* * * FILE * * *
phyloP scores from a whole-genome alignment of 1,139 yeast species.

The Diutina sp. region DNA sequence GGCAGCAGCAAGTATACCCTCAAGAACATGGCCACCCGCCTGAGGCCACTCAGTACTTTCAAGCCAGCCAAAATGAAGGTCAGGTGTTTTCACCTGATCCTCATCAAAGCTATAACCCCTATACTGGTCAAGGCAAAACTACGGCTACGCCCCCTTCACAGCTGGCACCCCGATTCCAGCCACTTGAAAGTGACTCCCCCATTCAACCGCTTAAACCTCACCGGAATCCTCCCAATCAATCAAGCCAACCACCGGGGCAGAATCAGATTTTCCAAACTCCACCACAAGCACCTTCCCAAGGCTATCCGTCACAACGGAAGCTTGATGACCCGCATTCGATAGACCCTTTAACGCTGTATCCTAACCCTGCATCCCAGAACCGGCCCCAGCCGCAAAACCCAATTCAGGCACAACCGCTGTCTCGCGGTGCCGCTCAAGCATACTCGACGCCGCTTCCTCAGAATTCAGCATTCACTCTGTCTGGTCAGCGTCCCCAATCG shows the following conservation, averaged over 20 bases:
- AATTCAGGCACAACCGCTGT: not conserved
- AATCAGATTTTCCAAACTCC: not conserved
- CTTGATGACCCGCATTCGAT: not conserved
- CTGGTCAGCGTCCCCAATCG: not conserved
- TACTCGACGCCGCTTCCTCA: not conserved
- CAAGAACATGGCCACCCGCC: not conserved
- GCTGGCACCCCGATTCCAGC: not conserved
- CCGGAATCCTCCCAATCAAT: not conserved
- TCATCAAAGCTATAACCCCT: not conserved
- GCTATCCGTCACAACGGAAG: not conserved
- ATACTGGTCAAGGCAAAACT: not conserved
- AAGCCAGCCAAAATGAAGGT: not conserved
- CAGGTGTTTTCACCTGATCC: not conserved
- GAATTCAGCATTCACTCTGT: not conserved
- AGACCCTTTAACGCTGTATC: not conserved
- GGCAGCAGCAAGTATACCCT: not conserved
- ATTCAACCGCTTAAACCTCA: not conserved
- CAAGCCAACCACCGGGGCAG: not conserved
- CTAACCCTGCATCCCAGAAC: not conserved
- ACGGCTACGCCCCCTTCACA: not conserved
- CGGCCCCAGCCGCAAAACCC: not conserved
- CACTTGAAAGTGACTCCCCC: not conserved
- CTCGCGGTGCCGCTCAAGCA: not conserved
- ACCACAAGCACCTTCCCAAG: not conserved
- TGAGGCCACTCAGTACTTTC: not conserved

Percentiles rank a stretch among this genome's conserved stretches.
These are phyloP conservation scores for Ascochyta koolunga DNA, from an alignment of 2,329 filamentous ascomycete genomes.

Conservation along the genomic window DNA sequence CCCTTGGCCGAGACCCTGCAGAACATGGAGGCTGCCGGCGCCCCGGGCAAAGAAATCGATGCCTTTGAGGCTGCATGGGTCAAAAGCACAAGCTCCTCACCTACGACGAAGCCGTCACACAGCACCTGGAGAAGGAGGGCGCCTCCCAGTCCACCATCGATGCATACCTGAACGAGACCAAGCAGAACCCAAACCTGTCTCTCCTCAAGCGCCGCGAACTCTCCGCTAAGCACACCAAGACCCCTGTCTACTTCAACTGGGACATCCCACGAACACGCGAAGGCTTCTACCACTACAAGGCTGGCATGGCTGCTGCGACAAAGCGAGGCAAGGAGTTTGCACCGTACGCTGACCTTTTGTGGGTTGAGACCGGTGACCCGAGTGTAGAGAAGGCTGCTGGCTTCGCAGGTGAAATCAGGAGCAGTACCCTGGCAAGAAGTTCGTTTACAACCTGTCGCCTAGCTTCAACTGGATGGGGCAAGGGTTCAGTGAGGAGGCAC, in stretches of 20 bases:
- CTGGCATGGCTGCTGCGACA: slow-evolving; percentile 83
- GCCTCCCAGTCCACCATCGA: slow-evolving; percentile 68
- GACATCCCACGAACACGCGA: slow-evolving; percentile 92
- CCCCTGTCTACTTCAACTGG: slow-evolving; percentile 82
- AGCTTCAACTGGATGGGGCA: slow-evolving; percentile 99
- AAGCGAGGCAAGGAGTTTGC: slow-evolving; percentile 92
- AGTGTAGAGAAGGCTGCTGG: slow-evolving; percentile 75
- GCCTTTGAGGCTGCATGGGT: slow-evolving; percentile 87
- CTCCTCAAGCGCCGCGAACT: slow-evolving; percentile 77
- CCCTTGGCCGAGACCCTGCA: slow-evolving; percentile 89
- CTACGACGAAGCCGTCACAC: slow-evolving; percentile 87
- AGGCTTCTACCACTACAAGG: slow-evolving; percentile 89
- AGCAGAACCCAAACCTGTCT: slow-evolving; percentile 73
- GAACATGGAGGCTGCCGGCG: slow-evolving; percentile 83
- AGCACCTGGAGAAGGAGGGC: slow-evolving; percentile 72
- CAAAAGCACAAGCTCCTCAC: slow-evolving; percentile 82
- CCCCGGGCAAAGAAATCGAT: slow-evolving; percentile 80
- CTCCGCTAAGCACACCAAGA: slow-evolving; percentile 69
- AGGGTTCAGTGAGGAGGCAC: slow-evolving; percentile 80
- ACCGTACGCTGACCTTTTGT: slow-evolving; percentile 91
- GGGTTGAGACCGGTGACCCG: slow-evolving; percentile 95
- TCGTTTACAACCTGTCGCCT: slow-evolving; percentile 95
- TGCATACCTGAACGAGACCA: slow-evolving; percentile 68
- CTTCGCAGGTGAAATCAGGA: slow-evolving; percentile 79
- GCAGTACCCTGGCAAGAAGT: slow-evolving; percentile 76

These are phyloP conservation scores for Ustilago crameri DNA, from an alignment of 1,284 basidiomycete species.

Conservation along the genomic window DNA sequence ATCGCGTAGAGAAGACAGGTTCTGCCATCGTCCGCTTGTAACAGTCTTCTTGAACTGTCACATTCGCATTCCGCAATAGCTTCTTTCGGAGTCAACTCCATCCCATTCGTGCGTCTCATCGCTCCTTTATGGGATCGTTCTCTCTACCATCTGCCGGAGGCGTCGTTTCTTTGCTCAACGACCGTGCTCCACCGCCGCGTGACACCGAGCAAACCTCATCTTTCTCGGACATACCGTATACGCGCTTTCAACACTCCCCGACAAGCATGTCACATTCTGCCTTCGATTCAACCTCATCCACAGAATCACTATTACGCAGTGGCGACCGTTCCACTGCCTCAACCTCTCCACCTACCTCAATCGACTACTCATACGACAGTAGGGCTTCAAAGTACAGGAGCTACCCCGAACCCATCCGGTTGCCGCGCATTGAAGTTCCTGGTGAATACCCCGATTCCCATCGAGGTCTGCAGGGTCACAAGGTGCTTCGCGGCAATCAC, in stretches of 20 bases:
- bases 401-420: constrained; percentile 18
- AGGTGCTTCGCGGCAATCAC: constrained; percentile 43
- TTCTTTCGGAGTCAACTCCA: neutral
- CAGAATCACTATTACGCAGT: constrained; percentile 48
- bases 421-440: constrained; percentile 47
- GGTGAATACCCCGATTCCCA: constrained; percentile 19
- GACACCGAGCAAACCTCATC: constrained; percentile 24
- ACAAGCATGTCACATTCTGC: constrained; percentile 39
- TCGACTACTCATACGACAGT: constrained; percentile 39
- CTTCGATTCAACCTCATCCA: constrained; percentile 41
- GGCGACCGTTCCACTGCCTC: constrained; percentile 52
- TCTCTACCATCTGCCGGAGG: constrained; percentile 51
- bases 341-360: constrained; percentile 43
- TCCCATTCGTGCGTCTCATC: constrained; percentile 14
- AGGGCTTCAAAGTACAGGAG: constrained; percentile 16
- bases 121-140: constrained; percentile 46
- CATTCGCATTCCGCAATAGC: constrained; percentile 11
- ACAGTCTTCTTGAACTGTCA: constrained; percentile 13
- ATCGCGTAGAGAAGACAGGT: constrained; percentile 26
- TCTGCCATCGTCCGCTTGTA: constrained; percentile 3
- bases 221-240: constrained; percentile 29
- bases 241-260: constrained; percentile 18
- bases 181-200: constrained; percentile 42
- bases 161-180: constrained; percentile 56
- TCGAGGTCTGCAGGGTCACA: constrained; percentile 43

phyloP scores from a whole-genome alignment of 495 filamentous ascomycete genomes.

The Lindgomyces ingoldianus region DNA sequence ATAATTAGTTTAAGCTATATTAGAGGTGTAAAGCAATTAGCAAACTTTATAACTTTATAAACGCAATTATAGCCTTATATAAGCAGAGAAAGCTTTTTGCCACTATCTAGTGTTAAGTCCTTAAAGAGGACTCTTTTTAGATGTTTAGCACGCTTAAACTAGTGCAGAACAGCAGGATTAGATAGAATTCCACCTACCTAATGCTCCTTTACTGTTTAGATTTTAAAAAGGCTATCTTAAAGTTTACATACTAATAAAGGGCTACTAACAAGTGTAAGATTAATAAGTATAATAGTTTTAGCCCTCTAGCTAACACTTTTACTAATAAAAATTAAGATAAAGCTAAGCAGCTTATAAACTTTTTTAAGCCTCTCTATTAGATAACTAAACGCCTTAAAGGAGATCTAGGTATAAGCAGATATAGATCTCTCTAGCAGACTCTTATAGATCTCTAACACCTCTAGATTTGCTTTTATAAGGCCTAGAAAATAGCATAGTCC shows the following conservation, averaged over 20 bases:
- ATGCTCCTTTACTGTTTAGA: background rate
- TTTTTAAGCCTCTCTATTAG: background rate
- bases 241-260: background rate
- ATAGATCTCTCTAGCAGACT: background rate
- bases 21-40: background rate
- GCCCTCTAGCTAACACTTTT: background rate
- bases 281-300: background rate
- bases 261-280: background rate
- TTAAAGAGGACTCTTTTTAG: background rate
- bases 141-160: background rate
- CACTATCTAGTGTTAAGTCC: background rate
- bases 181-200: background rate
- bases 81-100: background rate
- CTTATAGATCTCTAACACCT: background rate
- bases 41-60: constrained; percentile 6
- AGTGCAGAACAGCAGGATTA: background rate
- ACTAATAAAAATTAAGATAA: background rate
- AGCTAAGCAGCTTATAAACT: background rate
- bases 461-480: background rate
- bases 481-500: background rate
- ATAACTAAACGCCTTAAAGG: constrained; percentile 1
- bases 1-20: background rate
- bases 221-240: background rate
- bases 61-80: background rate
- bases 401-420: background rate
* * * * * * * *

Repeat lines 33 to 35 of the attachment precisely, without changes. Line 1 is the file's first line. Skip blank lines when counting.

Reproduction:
- GACATCCCACGAACACGCGA: slow-evolving; percentile 92
- CCCCTGTCTACTTCAACTGG: slow-evolving; percentile 82
- AGCTTCAACTGGATGGGGCA: slow-evolving; percentile 99